Despite anecdotal evidence of the performance implications of just‐in‐time (JIT) implementation, little empirical research has been conducted. Examines total system JIT’s…

Abstract

Despite anecdotal evidence of the performance implications of just‐in‐time (JIT) implementation, little empirical research has been conducted. Examines total system JIT’s empirical relationships with a variety of performance outcomes. Total system JIT encompasses JIT purchasing, JIT production, and JIT selling. In a mail survey of 200 logistics executives, total system JIT was found to be: inversely related to weeks of inventory (inclusive of inbound, in‐process, and outbound); inversely related to the number of layers in various functional areas (e.g. marketing); and positively related to three different indicators of financial performance (ROI, profits, and ROS). Results, managerial implications, and further research are discussed.

Details

International Journal of Physical Distribution & Logistics Management, vol. 29 no. 10
Type: Research Article
ISSN: 0960-0035

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Article
Publication date: 1 January 1989

Richard Germain

This empirical research investigates the effect of productstandardisation on logistics in a cross‐section of United Statesmanufacturers. Relying on contingency theory, the…

Abstract

This empirical research investigates the effect of product standardisation on logistics in a cross‐section of United States manufacturers. Relying on contingency theory, the effect of product standardisation on the structure of logistics within the organisation, logistical strategy and logistical system flexibility are examined. In comparison to manufacturers that standardise output, those which customise output were found to consolidate fewer logistics activities centrally within a single department, to be less formalised, to update their logistics strategic plan more frequently and to display greater logistical flexibility.

Details

International Journal of Physical Distribution & Materials Management, vol. 19 no. 1
Type: Research Article
ISSN: 0269-8218

Keywords

Content available
Article
Publication date: 11 February 2019

Beth Davis-Sramek, Ayman Omar and Richard Germain

The purpose of this paper is to utilize middle-range theorizing to examine whether a US manufacturer can leverage supply chain orientation (SCO) to garner responsiveness…

Abstract

Purpose

The purpose of this paper is to utilize middle-range theorizing to examine whether a US manufacturer can leverage supply chain orientation (SCO) to garner responsiveness from a global supplier. To capture the interplay of macro-level institutional environments, the authors examine the moderating effect of institutional distance on the SCO–supplier responsiveness relationship.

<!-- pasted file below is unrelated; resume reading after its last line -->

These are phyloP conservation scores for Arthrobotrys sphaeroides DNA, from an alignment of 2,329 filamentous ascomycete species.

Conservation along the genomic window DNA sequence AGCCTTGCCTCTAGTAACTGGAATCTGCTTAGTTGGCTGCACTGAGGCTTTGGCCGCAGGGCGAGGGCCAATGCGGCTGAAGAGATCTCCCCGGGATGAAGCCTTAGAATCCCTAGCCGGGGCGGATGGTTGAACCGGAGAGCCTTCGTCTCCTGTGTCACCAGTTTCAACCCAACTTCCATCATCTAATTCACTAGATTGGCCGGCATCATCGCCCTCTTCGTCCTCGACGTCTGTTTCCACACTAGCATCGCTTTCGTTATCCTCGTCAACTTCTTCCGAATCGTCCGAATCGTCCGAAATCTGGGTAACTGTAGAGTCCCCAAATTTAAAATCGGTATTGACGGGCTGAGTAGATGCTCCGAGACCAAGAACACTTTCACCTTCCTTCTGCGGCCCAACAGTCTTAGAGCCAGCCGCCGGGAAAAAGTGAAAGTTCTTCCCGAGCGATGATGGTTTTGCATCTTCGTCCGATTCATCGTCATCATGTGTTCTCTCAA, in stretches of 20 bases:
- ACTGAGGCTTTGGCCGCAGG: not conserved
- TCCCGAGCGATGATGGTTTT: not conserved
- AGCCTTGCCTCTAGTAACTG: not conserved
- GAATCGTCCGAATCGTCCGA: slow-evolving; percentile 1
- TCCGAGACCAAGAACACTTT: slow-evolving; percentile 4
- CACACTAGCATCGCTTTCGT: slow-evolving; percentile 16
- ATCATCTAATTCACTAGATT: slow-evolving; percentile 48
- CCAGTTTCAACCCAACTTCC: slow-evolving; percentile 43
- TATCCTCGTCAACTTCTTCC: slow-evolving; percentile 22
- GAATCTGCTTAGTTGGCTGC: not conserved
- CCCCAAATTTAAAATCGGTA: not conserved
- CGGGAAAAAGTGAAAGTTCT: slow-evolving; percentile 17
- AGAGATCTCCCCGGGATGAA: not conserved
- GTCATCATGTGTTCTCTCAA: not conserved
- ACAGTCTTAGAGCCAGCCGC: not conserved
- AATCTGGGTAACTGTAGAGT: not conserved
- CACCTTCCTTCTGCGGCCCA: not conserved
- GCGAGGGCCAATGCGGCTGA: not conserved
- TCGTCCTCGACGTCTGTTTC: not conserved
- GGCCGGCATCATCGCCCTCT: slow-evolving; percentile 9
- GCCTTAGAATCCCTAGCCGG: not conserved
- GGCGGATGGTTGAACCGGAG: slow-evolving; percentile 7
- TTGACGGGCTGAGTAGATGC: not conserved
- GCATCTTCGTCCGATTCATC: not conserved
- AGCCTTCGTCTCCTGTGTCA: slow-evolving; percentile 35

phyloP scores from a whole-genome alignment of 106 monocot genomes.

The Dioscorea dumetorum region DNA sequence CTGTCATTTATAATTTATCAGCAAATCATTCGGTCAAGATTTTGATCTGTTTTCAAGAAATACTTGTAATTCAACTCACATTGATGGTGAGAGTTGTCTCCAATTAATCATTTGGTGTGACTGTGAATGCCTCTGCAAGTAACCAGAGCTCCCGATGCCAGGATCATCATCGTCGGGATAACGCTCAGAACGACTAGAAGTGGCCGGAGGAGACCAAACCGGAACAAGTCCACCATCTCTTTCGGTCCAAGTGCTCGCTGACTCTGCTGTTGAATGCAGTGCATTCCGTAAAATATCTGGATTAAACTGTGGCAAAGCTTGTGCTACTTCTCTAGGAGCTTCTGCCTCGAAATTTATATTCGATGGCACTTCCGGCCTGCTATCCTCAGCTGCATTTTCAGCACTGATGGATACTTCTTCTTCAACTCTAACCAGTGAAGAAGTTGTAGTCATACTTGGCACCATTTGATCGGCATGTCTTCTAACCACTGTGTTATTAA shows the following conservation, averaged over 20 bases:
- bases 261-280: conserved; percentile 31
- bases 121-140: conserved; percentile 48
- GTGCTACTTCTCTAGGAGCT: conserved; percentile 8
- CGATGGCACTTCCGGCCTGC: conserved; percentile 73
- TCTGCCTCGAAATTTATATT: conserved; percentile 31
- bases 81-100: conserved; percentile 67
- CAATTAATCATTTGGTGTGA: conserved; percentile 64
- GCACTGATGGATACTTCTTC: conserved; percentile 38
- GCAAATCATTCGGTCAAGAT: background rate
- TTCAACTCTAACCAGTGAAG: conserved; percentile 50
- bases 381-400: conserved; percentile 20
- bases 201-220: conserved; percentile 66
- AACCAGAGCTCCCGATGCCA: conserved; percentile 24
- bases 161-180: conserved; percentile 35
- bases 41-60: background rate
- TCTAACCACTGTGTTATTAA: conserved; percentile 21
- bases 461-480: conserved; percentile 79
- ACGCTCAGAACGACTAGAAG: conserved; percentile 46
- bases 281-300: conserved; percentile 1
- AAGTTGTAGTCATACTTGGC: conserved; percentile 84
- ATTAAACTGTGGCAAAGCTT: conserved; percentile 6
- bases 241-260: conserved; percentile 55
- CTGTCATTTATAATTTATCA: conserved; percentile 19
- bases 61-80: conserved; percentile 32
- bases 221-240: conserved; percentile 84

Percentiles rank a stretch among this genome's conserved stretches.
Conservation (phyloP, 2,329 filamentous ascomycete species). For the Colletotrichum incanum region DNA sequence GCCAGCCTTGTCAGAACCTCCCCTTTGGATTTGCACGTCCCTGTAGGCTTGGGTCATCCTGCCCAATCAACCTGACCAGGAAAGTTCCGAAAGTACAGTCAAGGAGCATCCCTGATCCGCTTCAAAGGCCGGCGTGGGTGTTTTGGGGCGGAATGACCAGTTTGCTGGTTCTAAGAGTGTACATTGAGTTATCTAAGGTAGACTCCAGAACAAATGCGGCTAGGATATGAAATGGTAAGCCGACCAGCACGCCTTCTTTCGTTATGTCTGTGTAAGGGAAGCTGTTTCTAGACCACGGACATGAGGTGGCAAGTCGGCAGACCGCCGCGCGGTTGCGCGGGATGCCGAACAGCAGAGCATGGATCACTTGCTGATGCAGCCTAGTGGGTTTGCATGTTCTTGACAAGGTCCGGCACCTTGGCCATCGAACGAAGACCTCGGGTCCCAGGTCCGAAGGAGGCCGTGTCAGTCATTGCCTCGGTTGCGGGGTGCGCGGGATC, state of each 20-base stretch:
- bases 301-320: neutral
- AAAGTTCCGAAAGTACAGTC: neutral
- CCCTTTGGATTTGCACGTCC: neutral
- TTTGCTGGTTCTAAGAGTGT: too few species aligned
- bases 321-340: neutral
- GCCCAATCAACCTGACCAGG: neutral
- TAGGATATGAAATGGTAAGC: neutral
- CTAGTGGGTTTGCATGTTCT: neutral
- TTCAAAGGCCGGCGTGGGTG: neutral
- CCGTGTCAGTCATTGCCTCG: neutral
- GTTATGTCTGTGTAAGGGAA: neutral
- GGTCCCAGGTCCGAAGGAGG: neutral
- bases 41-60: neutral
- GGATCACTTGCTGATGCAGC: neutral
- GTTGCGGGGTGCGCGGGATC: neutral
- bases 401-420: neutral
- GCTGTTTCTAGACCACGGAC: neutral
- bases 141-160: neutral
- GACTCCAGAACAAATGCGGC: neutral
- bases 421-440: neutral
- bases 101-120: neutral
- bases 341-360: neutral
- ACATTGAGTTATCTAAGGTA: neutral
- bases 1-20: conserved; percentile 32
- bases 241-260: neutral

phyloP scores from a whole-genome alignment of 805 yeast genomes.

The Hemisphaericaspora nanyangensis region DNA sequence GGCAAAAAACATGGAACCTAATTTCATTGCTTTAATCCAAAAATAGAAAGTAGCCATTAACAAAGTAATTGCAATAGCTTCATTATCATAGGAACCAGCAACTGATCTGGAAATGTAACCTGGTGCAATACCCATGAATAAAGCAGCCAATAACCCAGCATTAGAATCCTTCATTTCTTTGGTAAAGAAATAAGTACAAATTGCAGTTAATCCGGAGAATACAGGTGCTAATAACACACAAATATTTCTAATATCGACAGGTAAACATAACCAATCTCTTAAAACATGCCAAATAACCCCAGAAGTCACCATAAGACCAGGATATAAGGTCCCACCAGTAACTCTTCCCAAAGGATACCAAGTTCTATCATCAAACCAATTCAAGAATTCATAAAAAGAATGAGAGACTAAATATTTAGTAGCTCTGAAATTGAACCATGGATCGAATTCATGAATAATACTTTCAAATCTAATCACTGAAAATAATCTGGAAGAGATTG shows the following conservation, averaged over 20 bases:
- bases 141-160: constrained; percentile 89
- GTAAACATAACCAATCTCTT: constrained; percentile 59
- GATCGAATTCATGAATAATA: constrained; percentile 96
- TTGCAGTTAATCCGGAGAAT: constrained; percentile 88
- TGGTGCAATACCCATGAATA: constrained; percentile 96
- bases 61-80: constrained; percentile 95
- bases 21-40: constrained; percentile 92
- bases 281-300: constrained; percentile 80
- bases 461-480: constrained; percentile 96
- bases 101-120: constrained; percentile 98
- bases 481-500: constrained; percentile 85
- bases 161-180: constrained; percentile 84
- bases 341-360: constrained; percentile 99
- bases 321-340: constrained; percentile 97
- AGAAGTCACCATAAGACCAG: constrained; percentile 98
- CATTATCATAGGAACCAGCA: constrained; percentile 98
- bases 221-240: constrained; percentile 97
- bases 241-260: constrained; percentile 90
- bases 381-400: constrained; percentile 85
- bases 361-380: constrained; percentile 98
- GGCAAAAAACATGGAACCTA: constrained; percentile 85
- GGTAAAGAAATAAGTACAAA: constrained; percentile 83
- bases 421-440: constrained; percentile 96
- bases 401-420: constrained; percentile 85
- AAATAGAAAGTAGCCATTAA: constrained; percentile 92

Design/methodology/approach

Primary survey data collected from US manufacturers are utilized to measure SCO and supplier responsiveness. Two secondary data sets (EIU and GLOBE) capture formal and informal distance at the institutional level and are used to test the moderating effect of institutional distance.

Findings

The research finds that SCO can facilitate global supplier responsiveness. A post hoc exploratory analysis reveals a three-way interaction, where the SCO–supplier responsiveness relationship is strengthened when formal and informal institutions are either very similar or very different.

Research limitations/implications

The research offers a more nuanced understanding of manufacturer–supplier relationships in global supply chains by demonstrating how country-level (macro) characteristics can influence firm-level (micro) supply chain phenomena. It extends research on SCO by illustrating how institutional distance interacts with a manufacturer’s ability to leverage SCO to enable supplier responsiveness.

Practical implications

Manufacturers should increase their attentiveness to institutional distance. When both formal and informal distances are different (i.e. high distance), SCO can create a powerful lever to improve global supplier responsiveness. Likewise, when formal and informal institutions are similar (i.e. low distance), SCO reinforces joint efforts and collaboration to create additive benefits, whereby suppliers are incentivized to be responsive to unexpected environmental changes.

Originality/value

This research addresses the growing call for more empirical studies that examine how country-level institutions influence firm-level phenomena. It also utilizes secondary data to serve as a proxy for formal and informal institutional distance.

Details

The International Journal of Logistics Management, vol. 30 no. 1
Type: Research Article
ISSN: 0957-4093

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Article
Publication date: 1 September 2001

Cindy Claycomb, Cornelia Dröge and Richard Germain

Challenges the idea of an unconditional and positive influence of knowledge on performance without regard to environmental uncertainty. Focuses on applied process…

Abstract

Challenges the idea of an unconditional and positive influence of knowledge on performance without regard to environmental uncertainty. Focuses on applied process knowledge spanning the supply chain (i.e. considers supplier, internal, and customer sources). A survey of 208 manufacturing firms found the association between applied process knowledge and firm market performance is positive and statistically significant when demand unpredictability is high (but not when low); statistically significant when product churning (uncertainty) is high (but not when low); and not moderated by core production or logistics process change. Firm size and production technology were also controlled. Firms that can determine the moderating effect of the different types of environmental uncertainty they face upon their knowledge‐performance relationship will perform better in terms of market performance indicators.

Details

Journal of Knowledge Management, vol. 5 no. 3
Type: Research Article
ISSN: 1367-3270

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Article
Publication date: 1 July 1991

Cornelia Dröge and Richard Germain

Examines empirically which of a range of variables affect managers′perceptions of the management information system (MIS) designed tosupport logistics. The results suggest…

Abstract

Examines empirically which of a range of variables affect managers′ perceptions of the management information system (MIS) designed to support logistics. The results suggest that the adoption of computer software, the use of specific informational control devices and some aspects of logistics organisation have an effect in both smaller and larger firms. Other variables, such as the title and tenure of the senior logistics executive, do not systematically predict variance in managers′ perceptions of logistics MIS.

Details

International Journal of Physical Distribution & Logistics Management, vol. 21 no. 7
Type: Research Article
ISSN: 0960-0035

Keywords